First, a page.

1. What kind of short stories do you write and how long have you been writing in that genre and form?
I started writing short stories around 2011, mainly contemporary literary fiction, dealing with relationships and the human condition. Each story is as long as it needs to be, which means that most end up being between 1500-2500 words. However, I also write a lot of flash fiction under 500 words.

2. What’s your writing process (from idea to polished and ready-to-submit piece)? How long does this take on average?
Some stories tumble out of my head fully-formed, and some have to be dragged out! I’m not much of a planner, so as soon as an idea appears then I tend to throw it straight down. Having said that, I am a very slow writer. I’m never happy with what I’ve written, even after it’s been published, and despite editing as I go, I still revise and revise and revise. I can tweak for England, and I work on most of my longer stories for weeks. My collection, Separated From the Sea, was really the result of five years’ work. In my defence, I did have a lot of family commitments in that period, and I do have a full-time day job in engineering!

3. How do you go about finding the right publishing home for a story?
I’m glad you posed the question that way round, and didn’t ask how I go about writing a story to suit a publisher/competition. Because the truth is, I never do. I always write what I want to write and then look for the right competition or publication for the story. I’ve been entering competitions since I started writing, and I always read previous winning stories and check out the judges. However, as we all know, it’s a very subjective thing, and sometimes you just have to wing it. With literary journals you should always read a copy first to see if your work would be a good fit. Publishers advise this all the time, yet writers still don’t realise how important it is.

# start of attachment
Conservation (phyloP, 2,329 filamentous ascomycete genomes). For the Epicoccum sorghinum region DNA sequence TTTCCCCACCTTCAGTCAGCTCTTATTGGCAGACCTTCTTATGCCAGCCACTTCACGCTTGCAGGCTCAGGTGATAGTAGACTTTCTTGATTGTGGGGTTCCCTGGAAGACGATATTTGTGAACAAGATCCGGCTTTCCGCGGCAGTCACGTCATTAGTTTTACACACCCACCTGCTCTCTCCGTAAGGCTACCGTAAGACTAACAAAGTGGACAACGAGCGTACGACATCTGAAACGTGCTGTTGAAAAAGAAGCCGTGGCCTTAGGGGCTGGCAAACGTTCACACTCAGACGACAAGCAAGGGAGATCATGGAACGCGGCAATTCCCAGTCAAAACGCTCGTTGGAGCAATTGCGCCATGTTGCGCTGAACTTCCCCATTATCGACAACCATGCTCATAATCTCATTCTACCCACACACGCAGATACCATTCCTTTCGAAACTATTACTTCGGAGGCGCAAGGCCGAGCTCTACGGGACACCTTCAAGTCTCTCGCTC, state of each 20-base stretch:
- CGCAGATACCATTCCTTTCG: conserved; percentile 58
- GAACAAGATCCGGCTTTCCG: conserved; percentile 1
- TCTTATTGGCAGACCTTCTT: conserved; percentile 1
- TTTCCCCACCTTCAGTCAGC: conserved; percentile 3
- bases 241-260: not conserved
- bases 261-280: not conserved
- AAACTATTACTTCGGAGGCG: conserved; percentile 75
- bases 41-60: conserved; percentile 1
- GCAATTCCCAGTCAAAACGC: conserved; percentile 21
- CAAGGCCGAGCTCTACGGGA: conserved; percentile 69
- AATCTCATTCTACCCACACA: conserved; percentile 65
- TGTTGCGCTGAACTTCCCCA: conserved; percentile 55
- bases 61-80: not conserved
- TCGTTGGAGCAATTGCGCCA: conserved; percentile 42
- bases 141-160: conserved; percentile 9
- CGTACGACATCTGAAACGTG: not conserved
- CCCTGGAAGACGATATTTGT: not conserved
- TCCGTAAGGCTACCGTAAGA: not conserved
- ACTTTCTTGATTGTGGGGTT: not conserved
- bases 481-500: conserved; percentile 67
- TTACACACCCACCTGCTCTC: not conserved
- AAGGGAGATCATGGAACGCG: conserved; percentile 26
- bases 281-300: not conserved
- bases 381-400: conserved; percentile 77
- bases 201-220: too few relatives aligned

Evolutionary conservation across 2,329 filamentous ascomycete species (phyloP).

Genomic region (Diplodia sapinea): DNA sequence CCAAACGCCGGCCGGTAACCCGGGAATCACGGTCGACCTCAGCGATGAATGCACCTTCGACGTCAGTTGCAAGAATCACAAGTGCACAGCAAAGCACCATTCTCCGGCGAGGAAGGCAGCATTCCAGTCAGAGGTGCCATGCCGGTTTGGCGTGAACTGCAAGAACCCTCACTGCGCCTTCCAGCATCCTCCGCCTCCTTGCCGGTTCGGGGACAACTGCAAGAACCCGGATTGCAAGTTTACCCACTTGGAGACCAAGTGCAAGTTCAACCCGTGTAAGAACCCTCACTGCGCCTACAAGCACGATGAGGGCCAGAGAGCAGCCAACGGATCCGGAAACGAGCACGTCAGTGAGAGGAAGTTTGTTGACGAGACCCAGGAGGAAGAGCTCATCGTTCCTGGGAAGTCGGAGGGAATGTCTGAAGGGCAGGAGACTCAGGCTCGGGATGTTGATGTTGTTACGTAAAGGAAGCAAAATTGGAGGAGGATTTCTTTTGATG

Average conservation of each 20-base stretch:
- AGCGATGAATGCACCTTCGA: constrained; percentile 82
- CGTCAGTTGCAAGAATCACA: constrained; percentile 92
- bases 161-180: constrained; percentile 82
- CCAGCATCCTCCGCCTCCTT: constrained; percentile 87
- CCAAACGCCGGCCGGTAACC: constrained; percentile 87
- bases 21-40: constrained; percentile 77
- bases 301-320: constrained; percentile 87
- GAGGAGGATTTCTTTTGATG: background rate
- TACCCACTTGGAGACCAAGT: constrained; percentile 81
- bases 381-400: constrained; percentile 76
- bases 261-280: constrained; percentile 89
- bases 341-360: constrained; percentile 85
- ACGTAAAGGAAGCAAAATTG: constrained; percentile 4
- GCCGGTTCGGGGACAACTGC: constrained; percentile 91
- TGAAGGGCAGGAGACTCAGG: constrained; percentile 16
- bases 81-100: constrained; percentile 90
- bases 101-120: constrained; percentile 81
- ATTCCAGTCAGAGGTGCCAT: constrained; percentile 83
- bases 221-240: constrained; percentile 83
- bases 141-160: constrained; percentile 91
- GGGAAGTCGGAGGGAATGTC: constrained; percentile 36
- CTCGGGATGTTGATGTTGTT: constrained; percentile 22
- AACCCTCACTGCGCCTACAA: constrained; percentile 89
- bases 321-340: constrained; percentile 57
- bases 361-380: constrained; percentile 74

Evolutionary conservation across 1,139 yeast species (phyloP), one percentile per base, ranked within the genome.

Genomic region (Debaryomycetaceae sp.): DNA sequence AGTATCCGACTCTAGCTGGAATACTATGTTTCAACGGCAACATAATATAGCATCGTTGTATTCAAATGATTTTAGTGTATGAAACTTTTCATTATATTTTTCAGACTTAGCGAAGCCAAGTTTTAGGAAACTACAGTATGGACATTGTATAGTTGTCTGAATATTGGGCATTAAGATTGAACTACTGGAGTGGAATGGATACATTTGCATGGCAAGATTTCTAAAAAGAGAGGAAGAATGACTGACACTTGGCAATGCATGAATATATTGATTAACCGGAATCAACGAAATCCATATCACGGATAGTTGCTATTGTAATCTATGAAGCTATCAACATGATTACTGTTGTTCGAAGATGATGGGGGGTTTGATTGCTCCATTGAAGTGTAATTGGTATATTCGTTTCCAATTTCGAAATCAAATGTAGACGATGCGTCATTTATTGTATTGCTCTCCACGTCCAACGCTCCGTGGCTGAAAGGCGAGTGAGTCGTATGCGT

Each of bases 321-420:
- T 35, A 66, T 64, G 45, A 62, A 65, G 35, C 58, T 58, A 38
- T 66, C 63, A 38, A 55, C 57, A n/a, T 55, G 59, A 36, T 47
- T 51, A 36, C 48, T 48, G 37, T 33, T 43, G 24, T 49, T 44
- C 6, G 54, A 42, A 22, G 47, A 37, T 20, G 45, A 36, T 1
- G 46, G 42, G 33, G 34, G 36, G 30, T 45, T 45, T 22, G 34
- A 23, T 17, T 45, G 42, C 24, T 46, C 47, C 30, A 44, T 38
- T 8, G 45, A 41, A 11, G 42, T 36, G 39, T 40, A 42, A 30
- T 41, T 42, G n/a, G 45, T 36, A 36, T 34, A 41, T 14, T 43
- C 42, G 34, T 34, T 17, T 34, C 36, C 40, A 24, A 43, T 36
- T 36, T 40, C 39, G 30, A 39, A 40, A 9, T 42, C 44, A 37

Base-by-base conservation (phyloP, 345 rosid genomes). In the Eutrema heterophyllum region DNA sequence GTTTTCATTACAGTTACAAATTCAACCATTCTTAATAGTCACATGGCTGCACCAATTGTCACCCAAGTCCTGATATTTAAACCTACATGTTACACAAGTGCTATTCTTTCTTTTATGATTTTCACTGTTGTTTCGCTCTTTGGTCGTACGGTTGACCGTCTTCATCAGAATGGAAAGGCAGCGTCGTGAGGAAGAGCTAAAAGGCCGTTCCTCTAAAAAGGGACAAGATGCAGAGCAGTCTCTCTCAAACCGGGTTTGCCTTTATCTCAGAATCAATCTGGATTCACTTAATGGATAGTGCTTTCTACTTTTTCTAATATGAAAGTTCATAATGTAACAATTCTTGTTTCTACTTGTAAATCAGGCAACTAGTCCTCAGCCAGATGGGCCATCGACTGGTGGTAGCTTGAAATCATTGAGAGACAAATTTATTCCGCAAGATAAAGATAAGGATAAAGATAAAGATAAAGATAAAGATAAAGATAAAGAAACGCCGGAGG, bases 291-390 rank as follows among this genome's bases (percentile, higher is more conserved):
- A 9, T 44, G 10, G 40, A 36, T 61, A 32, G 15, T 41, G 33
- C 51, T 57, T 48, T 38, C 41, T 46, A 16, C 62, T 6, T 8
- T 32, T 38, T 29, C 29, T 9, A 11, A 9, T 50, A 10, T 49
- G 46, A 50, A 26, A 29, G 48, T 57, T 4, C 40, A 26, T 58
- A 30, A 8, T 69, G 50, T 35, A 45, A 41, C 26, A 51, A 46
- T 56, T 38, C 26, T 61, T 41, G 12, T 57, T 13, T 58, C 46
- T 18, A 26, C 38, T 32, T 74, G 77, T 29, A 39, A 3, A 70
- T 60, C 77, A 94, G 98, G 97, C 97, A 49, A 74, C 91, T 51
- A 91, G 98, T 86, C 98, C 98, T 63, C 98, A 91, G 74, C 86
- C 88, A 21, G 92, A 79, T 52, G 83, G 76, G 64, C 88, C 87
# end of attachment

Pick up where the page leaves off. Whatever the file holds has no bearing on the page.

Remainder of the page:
If you'd lke to read the rest of the interview, you can find it HERE

Wednesday, 27 February 2019

Fictions of Every Kind - Wharf Chambers Leeds 30th April 2019

Fictions of Every Kind is a non-profit writers' social, which aims to support and encourage anybody engaged in the lonely act of writing. Our April event is themed FIERCE.
Our invited speakers in April are:
CHERIE TAYLOR BATTISTE was born in London in 1976. After graduating from SOAS University of London, she worked as a TV researcher before moving on to acting, winning the Norman Beaton Fellowship, joining the BBC Radio Drama Company and gaining various parts on stage and screen. Alongside this, she facilitated workshops in prisons and schools, going on to project manage the embedding of creative learning in schools with CapeUK.
Finding herself a lone parent of two, as austerity hit, she returned to poetry, her first means of expression during her challenging childhood. She saw poetry as freedom, a rare opportunity to have an uncensored cultural voice, and a way of sharing her unique set of experiences. Her first collection, Lioness, will be published by Valley Press in spring 2019.
AMANDA HUGGINS is the author of the short story collection, Separated From the Sea, and the flash fiction collection, Brightly Coloured Horses. She was a runner-up in the 2018 Costa Short Story Award, and has been shortlisted and placed in numerous other competitions, including the Colm Toibin International Short Story Award and the Bath, Bridport and Fish flash fiction prizes. She is also a published poet and award-winning travel writer, and is currently shortlisted for this year’s Bradt Guides New Travel Writer of the Year Award, the results of which will be announced on February 28th at the Edward Stanford Travel Writing Awards event in London.